Aren't we supposed to be better? Then it's always, "They're evil people."

        When I ask why can't we have them go through due process and prove it, the subject quickly changes.

        He knows he's wrong. I can see it. His style of speaking changes, he chooses his words carefully. He's wrong, at a basic level. He just refuses to admit it.


        In this world of sin and sorrow there is always something to be thankful for. As for me, I rejoice that I am not a Republican.

        by faux on Thu Jun 16, 2005 at 06:53:41 PM PDT

        [ Parent ]

        •  "They're evil people" (none)
          Amnesty International FAQ
          The USA has detained approximately 70,000 people outside United States sovereign territory since 11 September 2001. More than 10,000 are believed to remain in direct US custody, in Iraq, Afghanistan, Guantánamo, and undisclosed locations.

          If I just did the math correctly, 70,000 works out to about fifty people detained per day in the GWOT since Sept. 11. Two detainees per hour. And they're all evil people, obviously, as Amnesty goes on to observe:

          To date, no-one held outside the sovereign territory of the USA has been tried or convicted of any criminal offence. Four people have been charged and are awaiting trial by military commission in Guantánamo Bay.

          Again, if I just did the math correctly, this means we've cobbled together a legal case meriting trial in approximately six-thousandths of a percent (0.0057%) of these "worst of the worst" detentions. Slam dunk!

          Bush, speaking about Saddam to the UN:

          Tens of thousands of political opponents and ordinary citizens have been subjected to arbitrary arrest and imprisonment....

          Sickening hypocrisy. "I wonder how long it will be / Before the nations of the world / Begin to impose sanctions upon my land." -- Billy Bragg

          (Find more childish observations along these lines in Evildoers at my lonely little blog. Or, if you prefer familiar surroundings, I cross-posted it here.)

    •  During the Abu Ghraib scandal (4.00)
      I asked my resident wingnut should we change America's slogan to: "America, at least we don't behead people."  I belong to the liberal school of patriotism.  I actually want America to be what it says it is.  I believe in the words of the Constitution.  Conservatives would have us believe that patriotism is blind acceptance of America's greatness, no questions asked.

      What color are your pajamas?

      by Unstable Isotope on Thu Jun 16, 2005 at 06:11:17 PM PDT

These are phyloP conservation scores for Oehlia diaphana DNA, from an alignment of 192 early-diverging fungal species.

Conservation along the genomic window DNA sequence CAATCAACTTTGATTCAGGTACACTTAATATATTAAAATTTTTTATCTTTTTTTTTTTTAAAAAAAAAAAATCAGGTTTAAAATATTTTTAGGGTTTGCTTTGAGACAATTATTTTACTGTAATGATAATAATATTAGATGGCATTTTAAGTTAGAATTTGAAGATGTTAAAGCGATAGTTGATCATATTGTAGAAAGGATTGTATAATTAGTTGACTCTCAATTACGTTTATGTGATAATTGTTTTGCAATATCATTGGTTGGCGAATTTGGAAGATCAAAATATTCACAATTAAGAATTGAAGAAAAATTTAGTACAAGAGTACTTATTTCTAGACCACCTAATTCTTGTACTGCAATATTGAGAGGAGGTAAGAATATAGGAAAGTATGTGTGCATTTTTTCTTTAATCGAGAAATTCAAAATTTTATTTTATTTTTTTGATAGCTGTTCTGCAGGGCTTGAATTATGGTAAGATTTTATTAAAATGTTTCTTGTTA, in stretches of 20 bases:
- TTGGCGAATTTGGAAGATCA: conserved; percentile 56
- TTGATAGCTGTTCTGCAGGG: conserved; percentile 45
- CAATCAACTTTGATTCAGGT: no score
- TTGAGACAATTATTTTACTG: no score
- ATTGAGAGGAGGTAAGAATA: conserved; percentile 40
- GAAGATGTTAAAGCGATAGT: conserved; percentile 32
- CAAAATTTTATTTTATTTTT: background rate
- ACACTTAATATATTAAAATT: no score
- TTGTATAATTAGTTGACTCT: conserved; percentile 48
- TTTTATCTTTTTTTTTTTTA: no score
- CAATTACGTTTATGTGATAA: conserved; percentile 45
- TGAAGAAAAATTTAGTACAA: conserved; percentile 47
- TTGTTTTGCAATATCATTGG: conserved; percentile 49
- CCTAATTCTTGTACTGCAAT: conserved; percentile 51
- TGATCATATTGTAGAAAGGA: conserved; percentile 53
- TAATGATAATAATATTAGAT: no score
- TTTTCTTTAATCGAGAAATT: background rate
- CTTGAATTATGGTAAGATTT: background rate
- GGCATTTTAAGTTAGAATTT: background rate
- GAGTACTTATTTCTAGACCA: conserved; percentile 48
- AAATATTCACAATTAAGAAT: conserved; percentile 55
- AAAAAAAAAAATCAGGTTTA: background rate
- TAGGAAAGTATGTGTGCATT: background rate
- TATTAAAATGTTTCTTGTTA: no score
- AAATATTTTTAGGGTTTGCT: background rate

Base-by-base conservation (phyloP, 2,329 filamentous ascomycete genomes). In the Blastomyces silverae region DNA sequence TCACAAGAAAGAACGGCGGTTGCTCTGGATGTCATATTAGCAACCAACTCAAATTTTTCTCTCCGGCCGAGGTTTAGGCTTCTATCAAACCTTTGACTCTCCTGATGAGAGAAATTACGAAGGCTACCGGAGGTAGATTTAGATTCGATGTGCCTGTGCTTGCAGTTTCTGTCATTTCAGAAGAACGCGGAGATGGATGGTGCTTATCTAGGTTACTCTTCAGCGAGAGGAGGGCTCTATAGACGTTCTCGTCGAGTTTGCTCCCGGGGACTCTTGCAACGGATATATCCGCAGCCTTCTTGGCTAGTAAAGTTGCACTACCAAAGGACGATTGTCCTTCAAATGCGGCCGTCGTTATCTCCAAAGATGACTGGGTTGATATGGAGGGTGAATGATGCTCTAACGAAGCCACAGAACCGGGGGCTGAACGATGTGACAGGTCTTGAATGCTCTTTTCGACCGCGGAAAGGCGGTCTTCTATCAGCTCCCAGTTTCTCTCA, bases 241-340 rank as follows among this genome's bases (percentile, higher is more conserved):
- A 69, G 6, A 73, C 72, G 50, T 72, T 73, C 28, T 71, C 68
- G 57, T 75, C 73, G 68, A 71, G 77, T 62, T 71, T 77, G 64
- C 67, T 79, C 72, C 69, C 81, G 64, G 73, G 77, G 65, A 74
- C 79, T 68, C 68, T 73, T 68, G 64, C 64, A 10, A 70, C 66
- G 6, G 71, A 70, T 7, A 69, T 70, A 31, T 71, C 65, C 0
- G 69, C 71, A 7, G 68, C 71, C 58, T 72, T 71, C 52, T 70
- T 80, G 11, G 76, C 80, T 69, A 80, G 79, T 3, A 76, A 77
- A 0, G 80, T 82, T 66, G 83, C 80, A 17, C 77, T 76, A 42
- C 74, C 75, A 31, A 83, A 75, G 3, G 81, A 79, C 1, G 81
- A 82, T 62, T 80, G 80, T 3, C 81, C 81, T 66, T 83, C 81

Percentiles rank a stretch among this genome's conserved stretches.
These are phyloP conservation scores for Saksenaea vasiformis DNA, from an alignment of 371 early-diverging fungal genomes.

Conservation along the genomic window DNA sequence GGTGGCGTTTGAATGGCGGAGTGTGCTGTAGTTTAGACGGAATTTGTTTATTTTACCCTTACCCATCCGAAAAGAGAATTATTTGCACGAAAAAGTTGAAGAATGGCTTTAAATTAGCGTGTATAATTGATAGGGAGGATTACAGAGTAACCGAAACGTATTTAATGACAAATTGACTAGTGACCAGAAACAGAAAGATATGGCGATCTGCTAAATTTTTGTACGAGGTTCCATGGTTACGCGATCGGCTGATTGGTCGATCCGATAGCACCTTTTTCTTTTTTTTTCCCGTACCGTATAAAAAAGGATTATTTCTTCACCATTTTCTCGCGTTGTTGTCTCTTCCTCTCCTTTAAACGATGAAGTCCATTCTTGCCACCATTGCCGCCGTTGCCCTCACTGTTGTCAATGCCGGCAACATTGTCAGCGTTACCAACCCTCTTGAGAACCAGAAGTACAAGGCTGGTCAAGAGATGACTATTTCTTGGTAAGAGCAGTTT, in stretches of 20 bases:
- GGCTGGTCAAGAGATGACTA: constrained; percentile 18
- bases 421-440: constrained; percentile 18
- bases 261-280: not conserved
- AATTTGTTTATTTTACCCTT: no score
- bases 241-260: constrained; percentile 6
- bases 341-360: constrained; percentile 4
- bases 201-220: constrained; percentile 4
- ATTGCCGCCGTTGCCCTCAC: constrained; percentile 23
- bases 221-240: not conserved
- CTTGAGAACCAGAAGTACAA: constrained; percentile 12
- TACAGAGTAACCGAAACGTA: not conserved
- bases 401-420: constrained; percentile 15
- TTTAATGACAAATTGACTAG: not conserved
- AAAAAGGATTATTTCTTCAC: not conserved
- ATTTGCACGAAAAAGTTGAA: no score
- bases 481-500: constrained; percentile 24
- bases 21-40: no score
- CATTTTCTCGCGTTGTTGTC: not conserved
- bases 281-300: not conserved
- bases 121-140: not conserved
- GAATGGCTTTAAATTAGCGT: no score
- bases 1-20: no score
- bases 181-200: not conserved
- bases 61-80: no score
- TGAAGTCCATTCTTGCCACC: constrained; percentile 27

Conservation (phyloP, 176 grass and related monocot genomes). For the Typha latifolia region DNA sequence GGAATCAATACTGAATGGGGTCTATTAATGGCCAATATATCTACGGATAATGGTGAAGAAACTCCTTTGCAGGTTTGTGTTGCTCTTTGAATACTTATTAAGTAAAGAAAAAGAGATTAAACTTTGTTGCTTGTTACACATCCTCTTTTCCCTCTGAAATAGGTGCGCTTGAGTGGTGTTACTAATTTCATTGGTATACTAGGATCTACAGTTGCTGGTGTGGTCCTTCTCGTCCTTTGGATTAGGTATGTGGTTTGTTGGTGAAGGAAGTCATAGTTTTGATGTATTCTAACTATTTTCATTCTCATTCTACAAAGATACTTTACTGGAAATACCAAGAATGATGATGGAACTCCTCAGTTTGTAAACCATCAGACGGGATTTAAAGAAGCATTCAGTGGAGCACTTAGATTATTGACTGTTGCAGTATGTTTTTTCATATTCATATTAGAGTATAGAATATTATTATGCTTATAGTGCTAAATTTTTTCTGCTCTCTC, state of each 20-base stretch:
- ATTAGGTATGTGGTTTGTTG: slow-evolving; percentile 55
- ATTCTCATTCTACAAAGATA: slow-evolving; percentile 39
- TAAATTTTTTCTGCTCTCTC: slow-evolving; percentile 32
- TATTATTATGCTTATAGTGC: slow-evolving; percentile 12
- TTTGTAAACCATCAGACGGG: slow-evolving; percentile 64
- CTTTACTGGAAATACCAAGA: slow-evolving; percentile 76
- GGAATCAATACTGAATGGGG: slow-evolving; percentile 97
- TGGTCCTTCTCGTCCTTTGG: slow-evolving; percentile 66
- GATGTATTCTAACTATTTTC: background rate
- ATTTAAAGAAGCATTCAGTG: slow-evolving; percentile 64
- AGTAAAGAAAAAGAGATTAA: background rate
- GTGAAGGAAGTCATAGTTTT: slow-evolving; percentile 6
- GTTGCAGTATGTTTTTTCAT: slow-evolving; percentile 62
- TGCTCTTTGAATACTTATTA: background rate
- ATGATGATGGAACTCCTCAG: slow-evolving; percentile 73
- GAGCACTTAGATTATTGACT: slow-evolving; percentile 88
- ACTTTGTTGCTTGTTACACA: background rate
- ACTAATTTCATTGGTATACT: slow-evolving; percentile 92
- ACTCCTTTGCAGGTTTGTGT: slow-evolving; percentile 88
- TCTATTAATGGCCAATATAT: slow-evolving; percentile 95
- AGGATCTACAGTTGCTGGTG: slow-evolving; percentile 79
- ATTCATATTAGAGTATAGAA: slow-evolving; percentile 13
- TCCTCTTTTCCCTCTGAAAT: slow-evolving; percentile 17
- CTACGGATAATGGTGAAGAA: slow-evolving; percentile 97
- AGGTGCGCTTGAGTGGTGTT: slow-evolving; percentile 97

[ Parent ]

  •  What are we doing today (4.00)
    that was different when Saddam was in power?  

    The answer is the people felt safe then.  Now they don't know who is going to rape, torture, murder them.  Shame on us.

    •  Good point (none)
      The answer is the people felt safe then. First rules for survival in a totalitarian state: keep your head down and learn to avoid making eye contact with the wrong people.

      Of course, there is a quantitative difference between Bush's approach and Saddam's, but that's about it. And even the quantitative difference shrinks daily. As the great absurdist Daniil Kharms once wrote, "The law of large and small numbers is the same; the difference is only quantitative." (Stalin eventually had to murder Kharms for writing this kind of stuff.)

      In a whoring mood today, I humbly offer Evildoers, something I wrote yesterday, for more grotesque observations along these "how does our approach differ from Saddam?" lines. I know--it's a day old (centuries of blogtime). I'm just saying.

  •  Vote! (none)

    This business will get out of control. It will get out of control, and we'll be lucky to live through it.

    by Omar on Thu Jun 16, 2005 at 05:23:28 PM PDT

  •  Sully has had so much Ass....he's become an Ass (none)
    ...his complete Ass-Holeness was on display through out the pre and post invasion propaganda period....he's went on CNN and cheered Dear Leader's state of the union address.. and said the Dems were booing, when they were clearly saying "No,No,No"  - the thing about him is, he's a bad actor, he can't feign stupidity, because of his arrogance - so his lies and propaganda are really transparent.
    •  My question is (none)
      why is such a dipshit still around? In the real world, a record as pathetic as his would put someone in serious disrepute.

      This business will get out of control. It will get out of control, and we'll be lucky to live through it.

      by Omar on Thu Jun 16, 2005 at 05:27:37 PM PDT

      [ Parent ]

    •  Sullivan's blog (4.00)
      Paragraphs of impassioned, well-written critique of people trying to deny his rights to marriage, full of lucid thoughts and moral passion about the essential humanity of every person, especially when they look like himself.

      One line about objectively pro-Saddam leftists who hate America because they stand up for the humanity of others.

      More paragraphs about people denying him rights.

      Rinse, repeat.

    •  Indeed... (none)
      Caught this quote at the end of the article about Sullivan...

      " Second, it's not Kos's responsibility to teach you how to read in context you braying jackass, that's your problem. "

      Hurray!  Somebody's telling it like it is.

      "I've gotten to where I can say the Lord's Prayer in ten seconds." - Evel Knievel

      by Jensequitur on Thu Jun 16, 2005 at 06:19:35 PM PDT

      [ Parent ]

  •  Correction (none)
    If the inhabitants of greater Dachau could ignore the smoke billowing from the chimneys of the invisible, unmentionable camp up on the hill, why shouldn't we expect most Americans to ignore what's going on in Guantanamo, or Bagram or Abu Ghraib -- or any of the other islands in the archipelago?

    Not to be a pedant, but the crematoriums at Dachau were never used, hence, there was never any smoke in Great Dachau (which, btw, is Munich).  I'm just sayin'